Monday, 2 May 2016

I am NOT interesting, you are NOT an idiot

by Robert Merriam

I was asked the other day if I’m a cynical person. It’s a funny thing to be asked to determine yourself, I’ve always thought that cynicism is a label that is applied by others. However, given the opportunity, I accepted it very quickly. I’m cynical and I like it that way.

With that in mind I’d like to talk about the youtube video (or VIRAL SENSATION) ‘I am NOT black, you are NOT white.”. I came across it while wasting precious minutes of my life on Facebook; it was shared by one of those friends to whom you haven’t spoken in years and who you didn’t much like when you did speak. Perhaps that’s why the video, which is clearly supposed to leave its viewer with a feeling of wonder, left me feeling angry and frustrated.

Prince ea
(Wiki Commons)
The video is bought to us by Prince ea and is a member of a growing genre that consists of young men passionately rhyming at a camera about a subject they happen to care about. Classics of the genre include “Why I Hate Religion, But Love Jesus”, “I will not let an exam result decide my fate” and Prince’s own “MAN vs EARTH”. They generally seem well-intentioned, a flashy, concise, if simplistic, way to put across a simple point.

So why did this most recent edition make me so angry? Because, when you take a step back from what you’re watching and apply a little magic cynicism, you realise that this video’s only purpose, its sole reason for being, is to make you share it.  Everything from the dramatic music to the easily acceptable message is designed to provoke a response in the viewer that will lead them to click share, thus swelling the wallets of its makers.

What awakened this suspicion was the thought that the guy rapping (sorry, Prince ea) looked and sounded a lot like other people I’d seen doing the exact same shtick. After some thorough investigative journalism, I discovered that this is because Prince ea is responsible for a veritable cornucopia of patronising, self-important dross all of which is wildly popular. That’s not to say that I disagree with his messages a lot of the time. From what I can tell he thinks we should look after the planet, not become too engrossed in social media and (wait for it)…not be racist. Well bravo, sir! what a ground-breaking and insightful set of opinions you have there! Thank God Prince ea is here to let us know that we shouldn’t label people based on the colour of their skin. What would we do without him?

You might argue that these videos are designed to change the minds of those who do believe that people should be divided based on race, but it’s very clear, upon examination, that these videos are actually aimed specifically at people who already hold these opinions because those are the people most likely to share it. Prince ea couldn’t be pandering any more to young liberals like myself if his life depended on it. “I am NOT black, you ARE not white.” contains lines like:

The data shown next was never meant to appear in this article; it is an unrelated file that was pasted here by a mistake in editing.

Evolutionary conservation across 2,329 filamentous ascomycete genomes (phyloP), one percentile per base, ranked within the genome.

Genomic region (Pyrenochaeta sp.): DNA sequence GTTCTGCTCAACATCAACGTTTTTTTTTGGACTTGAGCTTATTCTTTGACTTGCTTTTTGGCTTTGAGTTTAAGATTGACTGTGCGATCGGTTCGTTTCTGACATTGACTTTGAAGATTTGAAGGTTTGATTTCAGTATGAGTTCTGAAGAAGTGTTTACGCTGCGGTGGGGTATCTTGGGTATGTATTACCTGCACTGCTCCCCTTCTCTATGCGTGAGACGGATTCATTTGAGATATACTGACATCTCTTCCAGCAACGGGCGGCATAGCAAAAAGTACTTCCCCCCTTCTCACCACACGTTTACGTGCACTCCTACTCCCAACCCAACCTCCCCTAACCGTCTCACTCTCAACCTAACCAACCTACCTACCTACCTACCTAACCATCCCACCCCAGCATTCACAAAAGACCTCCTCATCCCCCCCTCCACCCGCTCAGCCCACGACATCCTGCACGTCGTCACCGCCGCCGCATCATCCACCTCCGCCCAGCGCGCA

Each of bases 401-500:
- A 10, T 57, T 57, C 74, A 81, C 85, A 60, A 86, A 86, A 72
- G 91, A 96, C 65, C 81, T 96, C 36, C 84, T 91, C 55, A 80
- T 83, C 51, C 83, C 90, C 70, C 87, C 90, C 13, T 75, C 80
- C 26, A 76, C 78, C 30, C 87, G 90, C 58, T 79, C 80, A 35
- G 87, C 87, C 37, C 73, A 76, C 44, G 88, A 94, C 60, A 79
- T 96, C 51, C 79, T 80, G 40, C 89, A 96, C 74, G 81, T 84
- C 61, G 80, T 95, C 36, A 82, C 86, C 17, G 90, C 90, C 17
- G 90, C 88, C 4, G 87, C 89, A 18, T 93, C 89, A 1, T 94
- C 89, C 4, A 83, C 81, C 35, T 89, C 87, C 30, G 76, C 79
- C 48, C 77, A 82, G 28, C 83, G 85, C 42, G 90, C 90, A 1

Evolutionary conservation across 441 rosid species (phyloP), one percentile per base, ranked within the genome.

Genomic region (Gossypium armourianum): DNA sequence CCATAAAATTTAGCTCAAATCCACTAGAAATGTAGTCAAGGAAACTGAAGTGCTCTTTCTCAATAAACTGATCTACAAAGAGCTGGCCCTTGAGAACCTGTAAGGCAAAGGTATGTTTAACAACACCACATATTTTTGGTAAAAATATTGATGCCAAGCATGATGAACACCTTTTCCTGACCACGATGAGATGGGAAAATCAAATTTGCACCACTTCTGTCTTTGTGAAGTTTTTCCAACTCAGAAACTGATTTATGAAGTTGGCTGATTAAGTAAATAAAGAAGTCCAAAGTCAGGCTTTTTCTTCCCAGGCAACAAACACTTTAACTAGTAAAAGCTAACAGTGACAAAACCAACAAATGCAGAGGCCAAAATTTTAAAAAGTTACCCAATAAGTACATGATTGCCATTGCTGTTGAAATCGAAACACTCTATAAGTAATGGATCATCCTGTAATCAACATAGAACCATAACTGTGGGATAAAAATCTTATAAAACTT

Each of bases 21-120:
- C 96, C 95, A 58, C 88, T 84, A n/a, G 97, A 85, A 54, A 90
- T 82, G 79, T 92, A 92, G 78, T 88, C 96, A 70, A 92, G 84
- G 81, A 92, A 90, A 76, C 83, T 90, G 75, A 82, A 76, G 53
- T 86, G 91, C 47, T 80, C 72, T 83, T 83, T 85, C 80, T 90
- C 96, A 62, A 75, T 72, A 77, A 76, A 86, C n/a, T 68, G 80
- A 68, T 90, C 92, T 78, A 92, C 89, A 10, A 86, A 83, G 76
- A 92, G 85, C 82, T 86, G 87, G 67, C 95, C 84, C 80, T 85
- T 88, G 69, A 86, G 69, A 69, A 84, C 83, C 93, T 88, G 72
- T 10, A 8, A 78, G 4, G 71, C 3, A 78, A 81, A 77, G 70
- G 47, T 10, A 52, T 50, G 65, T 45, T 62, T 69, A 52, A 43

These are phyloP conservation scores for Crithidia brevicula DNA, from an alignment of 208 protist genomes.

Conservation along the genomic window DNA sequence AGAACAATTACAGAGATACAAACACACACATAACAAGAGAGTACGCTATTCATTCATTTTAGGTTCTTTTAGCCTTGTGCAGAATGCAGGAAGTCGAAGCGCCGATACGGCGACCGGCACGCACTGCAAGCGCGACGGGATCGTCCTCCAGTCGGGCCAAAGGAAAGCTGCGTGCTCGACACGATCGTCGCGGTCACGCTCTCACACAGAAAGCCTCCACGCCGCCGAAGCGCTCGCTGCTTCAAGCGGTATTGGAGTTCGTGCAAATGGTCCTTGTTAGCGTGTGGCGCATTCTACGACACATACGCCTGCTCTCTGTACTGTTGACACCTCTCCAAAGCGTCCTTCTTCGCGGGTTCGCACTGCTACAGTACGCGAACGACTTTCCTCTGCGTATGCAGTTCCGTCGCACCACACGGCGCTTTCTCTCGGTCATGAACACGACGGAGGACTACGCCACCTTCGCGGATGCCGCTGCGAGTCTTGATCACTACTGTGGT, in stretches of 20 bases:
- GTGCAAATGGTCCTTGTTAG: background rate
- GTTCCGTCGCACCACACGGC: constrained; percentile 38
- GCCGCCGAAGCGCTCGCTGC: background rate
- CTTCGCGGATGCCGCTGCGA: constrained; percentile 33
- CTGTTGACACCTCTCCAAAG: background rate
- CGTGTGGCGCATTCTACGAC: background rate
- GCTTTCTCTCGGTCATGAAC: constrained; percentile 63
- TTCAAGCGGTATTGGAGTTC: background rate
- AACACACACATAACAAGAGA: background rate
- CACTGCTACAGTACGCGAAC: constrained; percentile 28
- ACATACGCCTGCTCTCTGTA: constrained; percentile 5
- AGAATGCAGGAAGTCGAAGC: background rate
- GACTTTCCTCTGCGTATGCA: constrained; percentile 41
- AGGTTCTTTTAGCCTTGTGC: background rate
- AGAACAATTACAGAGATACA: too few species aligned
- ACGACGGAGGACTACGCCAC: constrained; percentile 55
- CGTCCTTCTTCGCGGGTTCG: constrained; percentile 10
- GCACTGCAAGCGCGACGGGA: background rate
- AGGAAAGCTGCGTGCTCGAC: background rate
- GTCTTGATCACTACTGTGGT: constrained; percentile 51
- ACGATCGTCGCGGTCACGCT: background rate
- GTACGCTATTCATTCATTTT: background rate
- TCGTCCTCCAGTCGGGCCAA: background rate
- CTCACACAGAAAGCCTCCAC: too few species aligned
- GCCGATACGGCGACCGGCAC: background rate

the answer…is so simple every politician has missed it
Yeah stick it to the man! We don’t need no damn politicians!
 half the people watching this will dismiss it”

Will they? Or are you just trying to create the impression that rallying behind this video will make me Rosa Parks? Prince ea isn’t really trying to change people’s minds; he’s just re-affirming broadly-held opinions among young people and making a mint from it.

It’s not that I think racism is not an issue or anything ridiculous like that; it’s just that I don’t appreciate being told in a blisteringly condescending and kind-of-accusatory way that judging people based on their skin colour is wrong. It’s not even that I think Prince ea is stupid; he has a degree in anthropology and I’m sure he’s a very nice man. He’s also a very astute business man, but what he is not is an activist. 

If anything, I think this video’s success reflects worse on us than it does on him. We value a series of brief well-edited rhyming couplets over the words of people who could actually make a difference. Do you want to know what the speeches of Martin Luther King Jr., Winston Churchill, JFK, George Bernard Shaw and Nelson Mandela have in common? They all run for more than five minutes and none of them rhyme!

This obsession with brevity, the idea that if it can’t be expressed in moment then it shouldn’t be expressed at all is rife within our generation (to the point where Prince ea himself has rapped about it). Every time I see a ‘Now This’ video boiling down US politics to a set of zingers and one-liners I despair; no one seems to have genuine interest in anything any more. And it’s fine not to be interested but at least admit to it! Don’t imagine that your sharing some guy’s nice rap makes an ounce of actual difference to the world.

Or maybe I’m just being cynical.

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